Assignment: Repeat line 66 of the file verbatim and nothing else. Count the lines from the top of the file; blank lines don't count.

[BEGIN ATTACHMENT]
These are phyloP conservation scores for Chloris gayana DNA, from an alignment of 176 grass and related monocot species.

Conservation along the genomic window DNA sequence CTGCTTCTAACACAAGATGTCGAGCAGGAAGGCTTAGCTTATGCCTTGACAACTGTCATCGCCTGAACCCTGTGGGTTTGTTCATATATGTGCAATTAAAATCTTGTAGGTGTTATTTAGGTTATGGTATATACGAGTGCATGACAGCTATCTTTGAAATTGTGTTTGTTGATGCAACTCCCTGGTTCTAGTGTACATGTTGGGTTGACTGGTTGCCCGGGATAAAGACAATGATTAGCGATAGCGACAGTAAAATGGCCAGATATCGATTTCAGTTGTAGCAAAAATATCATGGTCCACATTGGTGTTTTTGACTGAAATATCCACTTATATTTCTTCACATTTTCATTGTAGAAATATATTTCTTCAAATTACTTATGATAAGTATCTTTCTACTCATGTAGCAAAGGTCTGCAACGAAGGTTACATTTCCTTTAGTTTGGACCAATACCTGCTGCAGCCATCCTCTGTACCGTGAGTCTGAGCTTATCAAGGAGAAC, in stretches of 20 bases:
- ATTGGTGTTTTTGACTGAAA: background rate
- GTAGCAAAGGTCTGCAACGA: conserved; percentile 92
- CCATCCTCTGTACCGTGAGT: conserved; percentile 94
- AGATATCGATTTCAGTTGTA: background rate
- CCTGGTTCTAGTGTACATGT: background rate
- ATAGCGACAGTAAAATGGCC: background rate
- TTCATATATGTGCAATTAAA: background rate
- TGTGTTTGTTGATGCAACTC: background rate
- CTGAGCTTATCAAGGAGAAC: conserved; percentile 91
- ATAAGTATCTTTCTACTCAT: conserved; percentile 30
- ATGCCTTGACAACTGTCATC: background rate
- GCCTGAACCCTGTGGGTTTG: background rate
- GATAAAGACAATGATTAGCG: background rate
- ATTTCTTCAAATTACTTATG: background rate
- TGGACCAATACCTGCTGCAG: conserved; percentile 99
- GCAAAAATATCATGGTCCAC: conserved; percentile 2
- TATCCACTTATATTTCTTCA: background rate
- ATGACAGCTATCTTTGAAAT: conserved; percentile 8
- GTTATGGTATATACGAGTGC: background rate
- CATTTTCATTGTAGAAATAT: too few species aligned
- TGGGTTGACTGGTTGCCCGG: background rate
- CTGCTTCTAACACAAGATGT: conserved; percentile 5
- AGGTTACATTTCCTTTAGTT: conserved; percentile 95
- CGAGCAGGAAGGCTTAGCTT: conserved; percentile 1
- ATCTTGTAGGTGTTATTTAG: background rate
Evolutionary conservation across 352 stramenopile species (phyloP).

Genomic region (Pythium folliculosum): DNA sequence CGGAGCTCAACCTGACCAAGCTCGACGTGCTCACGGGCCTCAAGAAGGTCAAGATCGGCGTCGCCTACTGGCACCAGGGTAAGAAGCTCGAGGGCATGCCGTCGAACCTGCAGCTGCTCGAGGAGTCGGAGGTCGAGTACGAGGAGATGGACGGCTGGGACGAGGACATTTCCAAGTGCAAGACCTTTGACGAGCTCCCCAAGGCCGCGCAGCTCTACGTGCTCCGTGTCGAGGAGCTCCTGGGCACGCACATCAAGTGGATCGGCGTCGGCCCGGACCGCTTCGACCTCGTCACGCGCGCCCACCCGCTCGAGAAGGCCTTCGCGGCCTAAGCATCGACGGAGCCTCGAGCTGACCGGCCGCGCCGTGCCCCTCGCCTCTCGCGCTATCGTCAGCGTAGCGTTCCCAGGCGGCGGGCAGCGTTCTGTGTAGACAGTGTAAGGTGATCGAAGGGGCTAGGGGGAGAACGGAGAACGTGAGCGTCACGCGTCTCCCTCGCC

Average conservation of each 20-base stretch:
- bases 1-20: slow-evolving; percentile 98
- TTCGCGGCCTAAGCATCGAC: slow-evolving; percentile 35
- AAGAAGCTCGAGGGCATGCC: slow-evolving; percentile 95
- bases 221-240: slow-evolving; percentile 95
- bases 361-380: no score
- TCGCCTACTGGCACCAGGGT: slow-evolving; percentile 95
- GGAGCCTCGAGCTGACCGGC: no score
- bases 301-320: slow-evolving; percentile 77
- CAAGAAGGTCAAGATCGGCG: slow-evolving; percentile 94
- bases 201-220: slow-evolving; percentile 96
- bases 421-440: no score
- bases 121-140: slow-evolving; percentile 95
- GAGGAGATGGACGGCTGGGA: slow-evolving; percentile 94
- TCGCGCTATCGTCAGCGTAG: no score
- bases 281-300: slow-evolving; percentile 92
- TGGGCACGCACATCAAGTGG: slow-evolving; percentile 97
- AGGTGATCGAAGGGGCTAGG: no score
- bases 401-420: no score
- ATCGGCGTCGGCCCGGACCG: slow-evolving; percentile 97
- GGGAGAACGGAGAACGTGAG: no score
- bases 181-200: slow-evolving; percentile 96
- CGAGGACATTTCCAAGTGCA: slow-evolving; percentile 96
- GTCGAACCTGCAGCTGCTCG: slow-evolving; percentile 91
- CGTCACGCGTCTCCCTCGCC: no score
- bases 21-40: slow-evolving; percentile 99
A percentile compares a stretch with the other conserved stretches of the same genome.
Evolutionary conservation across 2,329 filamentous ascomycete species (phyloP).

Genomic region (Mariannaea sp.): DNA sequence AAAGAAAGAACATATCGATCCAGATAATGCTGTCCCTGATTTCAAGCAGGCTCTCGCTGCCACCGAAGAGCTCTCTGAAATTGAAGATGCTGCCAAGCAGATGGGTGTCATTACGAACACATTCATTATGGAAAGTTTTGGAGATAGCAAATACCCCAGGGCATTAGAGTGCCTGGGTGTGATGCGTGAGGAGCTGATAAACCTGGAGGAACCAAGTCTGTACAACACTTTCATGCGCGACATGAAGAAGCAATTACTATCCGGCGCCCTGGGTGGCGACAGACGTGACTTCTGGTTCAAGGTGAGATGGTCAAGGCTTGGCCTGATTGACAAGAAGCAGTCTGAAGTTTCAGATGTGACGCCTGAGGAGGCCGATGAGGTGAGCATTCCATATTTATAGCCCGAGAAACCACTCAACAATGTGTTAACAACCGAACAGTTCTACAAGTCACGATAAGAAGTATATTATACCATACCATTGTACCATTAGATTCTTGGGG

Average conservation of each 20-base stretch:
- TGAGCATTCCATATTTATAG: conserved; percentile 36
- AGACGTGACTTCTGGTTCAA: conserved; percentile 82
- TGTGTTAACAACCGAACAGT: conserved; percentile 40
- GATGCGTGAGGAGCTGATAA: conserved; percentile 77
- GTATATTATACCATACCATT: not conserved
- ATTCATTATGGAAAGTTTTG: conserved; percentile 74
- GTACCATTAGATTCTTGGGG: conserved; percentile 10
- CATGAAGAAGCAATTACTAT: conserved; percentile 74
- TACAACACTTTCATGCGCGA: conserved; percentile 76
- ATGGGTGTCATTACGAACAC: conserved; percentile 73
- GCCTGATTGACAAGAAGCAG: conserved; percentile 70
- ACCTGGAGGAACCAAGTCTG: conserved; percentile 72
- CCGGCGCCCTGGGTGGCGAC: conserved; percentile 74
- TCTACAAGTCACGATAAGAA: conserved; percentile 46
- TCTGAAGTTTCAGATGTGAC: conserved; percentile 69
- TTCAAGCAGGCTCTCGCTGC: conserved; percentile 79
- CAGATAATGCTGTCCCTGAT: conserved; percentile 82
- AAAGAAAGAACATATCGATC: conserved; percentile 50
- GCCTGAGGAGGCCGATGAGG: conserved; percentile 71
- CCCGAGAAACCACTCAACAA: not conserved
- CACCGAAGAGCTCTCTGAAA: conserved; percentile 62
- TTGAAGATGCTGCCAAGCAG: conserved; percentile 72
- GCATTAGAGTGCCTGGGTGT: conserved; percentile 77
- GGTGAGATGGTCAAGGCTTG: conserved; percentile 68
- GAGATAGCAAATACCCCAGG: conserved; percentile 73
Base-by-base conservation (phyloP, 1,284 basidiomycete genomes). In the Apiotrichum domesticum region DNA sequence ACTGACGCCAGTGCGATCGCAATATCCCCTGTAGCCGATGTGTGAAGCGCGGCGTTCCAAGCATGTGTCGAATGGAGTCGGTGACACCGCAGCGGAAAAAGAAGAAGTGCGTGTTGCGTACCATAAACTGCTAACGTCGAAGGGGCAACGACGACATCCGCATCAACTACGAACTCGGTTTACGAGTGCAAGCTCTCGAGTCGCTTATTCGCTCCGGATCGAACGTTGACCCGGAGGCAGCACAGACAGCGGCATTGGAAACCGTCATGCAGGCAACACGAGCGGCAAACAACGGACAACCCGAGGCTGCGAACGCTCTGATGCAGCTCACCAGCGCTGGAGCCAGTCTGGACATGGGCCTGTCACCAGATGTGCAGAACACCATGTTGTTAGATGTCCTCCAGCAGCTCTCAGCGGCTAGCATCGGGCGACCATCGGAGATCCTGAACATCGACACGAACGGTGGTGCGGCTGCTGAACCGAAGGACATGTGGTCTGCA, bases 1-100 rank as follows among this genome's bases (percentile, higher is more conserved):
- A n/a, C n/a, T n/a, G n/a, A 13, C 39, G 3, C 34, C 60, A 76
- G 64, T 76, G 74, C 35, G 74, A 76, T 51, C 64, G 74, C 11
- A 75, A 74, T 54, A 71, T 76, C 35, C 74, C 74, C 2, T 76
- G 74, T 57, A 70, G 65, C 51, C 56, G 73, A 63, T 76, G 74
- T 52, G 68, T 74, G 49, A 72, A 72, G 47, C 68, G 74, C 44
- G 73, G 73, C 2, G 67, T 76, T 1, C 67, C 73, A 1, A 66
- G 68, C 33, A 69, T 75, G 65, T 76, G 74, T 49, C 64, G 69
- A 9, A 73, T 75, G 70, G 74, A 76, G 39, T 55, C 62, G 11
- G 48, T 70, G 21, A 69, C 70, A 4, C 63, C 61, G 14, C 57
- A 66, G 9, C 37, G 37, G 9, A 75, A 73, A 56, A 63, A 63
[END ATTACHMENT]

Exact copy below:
- GTACCATTAGATTCTTGGGG: conserved; percentile 10